The image, Made In China, is subject to copyright by metz79. It is posted here with permission via the Flickr API by barneykin.

Advertisements

8 Responses to “Made in China” Dangers

  1. Neil Ormrod says:

    Interesting list, you do not however list how many of these products were produced to the specification of the US or European manufactuerer, or how many of these products had to have the quality reduced to meet the low price requirementsof your market place.

    I run the European arm of a Chinese compnay, having worked for Italain and French compnaies for the passed 15 years – the qualty stadrads of my current compnay is much superir than anything that i ever saw in Europe.

    Buying from china (or Hong Kong) is not a new phenomenon, but the growth in their production levels will obvioulsy brng forward more recalls.

    Have you charted how many recalls from US and Eurpean compnaies appear on your government websites?

    Finally, the Chinese value their children above anything else, they are only allowed by law to have one child per family, this family is now expereincing a greater stadard of living and quality of life than ever before. They do not set out to manufcture to damage the West, they manufacture to grow. We in the west do sem to have a very blinkered view of the Chinese. As an Englishman now having knowledge of these hard working poele I can have a diffeent view.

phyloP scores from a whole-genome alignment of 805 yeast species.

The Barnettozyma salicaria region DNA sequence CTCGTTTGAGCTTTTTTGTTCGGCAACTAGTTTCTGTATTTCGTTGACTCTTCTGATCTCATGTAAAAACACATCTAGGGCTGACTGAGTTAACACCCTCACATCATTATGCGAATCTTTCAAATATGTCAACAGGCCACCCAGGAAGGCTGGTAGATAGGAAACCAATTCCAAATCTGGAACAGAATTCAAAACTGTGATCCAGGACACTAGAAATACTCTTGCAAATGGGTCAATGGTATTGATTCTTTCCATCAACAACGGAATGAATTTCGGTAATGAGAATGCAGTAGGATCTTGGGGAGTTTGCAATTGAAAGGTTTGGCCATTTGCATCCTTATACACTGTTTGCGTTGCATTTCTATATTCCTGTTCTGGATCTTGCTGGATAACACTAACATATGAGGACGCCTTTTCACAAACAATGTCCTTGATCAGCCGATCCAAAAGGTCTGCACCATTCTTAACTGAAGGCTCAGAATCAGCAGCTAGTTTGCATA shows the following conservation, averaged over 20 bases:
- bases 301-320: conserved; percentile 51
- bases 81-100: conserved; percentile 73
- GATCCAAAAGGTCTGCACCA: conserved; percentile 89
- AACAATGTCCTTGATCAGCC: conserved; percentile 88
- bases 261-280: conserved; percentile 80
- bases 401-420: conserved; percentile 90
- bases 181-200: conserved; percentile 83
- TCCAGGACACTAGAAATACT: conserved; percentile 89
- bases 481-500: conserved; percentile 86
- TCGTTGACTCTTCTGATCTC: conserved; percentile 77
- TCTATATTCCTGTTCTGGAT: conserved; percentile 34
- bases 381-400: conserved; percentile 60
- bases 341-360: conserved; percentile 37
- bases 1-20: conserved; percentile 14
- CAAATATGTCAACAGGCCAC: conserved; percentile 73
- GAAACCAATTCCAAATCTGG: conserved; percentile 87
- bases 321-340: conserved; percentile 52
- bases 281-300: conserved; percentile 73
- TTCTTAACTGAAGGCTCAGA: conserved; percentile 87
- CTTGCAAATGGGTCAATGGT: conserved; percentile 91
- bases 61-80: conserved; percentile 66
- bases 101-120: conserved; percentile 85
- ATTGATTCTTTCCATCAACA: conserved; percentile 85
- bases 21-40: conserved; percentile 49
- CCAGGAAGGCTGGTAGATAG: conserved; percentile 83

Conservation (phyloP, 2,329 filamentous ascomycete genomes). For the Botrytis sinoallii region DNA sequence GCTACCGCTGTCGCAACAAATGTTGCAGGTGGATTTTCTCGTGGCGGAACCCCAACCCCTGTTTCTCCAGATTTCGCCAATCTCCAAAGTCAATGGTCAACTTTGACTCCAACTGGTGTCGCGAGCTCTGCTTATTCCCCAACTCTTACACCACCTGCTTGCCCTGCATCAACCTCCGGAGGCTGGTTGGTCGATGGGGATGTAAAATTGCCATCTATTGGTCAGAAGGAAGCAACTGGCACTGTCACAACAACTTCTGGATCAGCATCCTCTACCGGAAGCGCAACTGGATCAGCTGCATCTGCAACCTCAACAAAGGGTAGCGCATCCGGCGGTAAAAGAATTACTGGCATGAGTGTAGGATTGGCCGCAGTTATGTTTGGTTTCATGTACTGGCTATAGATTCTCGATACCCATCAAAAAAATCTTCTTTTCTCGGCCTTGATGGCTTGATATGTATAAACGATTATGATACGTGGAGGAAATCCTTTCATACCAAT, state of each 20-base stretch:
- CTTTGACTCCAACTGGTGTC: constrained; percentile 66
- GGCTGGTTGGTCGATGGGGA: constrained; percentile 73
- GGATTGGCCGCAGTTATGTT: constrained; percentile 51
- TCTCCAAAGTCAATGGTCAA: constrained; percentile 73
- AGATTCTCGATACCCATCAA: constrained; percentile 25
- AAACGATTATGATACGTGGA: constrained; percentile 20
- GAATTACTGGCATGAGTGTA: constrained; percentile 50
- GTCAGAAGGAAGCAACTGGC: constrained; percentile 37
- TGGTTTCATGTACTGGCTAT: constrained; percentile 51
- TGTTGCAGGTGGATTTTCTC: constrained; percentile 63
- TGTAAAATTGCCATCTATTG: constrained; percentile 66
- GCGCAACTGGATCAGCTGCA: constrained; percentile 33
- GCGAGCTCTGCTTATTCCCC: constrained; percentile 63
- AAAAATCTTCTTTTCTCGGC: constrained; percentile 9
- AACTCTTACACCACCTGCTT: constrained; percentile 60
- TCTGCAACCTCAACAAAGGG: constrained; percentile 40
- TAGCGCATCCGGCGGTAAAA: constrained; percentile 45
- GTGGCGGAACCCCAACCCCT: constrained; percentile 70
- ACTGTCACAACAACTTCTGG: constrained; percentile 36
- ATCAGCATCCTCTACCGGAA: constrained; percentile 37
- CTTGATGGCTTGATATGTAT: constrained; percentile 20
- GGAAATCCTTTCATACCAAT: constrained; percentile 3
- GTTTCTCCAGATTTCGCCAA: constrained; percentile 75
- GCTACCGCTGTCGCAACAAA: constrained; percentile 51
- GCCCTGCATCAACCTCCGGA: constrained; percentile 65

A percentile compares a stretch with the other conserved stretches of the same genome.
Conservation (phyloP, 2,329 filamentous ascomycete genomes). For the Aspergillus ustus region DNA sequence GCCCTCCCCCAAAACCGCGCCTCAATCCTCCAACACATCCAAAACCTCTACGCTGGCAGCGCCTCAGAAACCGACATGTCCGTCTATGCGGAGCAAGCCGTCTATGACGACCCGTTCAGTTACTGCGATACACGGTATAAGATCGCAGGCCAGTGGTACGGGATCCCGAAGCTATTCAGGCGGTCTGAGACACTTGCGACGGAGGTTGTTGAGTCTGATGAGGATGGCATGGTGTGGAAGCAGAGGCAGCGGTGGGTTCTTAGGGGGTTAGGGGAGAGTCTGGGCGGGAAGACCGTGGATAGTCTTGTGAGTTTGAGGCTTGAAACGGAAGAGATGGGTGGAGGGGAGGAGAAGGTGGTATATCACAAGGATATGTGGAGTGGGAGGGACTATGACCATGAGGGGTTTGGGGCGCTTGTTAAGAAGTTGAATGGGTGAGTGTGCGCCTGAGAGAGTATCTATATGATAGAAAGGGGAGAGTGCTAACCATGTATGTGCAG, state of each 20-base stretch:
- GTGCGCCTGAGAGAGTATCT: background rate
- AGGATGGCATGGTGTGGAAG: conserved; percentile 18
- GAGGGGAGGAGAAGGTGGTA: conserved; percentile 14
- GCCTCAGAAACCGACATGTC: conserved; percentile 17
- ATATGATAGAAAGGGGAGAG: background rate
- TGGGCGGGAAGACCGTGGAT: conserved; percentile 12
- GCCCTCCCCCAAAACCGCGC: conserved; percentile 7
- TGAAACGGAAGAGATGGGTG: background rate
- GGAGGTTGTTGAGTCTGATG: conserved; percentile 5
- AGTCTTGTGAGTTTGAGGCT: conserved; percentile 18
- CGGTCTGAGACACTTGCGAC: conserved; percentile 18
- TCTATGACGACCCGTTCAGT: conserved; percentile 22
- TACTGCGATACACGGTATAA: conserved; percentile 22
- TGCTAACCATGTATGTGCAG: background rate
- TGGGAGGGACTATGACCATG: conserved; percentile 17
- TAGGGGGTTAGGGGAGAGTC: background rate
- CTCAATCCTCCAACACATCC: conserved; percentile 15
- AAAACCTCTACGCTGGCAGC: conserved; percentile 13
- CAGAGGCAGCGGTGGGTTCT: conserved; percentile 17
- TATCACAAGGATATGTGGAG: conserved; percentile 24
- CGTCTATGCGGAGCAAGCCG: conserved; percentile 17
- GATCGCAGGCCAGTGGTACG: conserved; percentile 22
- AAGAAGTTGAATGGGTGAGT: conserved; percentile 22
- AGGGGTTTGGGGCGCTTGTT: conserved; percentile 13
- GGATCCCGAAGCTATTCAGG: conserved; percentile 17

This is just my opinion. (Sorry for all the spelling errors)

    Regards

    Neil

  2. Kerfuffles says:

    The blogger who created this list was concerned with the recent high-profile incidents involving dangerous goods imported from China, many of which have already been reported by the American media. This list was an attempt to warn consumers about the dangers of cheaply produced goods coming from a country lacking strict safety regulations.

    Certainly there are recalls from American and European countries, but this post is concerned with recent media reports of dangerous products from China. All of the recalls may be found at U.S. Consumer Product Safety Commission.

  3. Susan Fong says:

    When all the big box stores are selling “made in China” products, then where would you buy “made in USA”.. Most US manufacturers have moved their plants abroad and we are not left with any choice here.. Weather is made in China or mexico, keeping the quality is atleast upto the US company who are not really doing a good job. And more concerned about their huge profit margins, rather than consumer.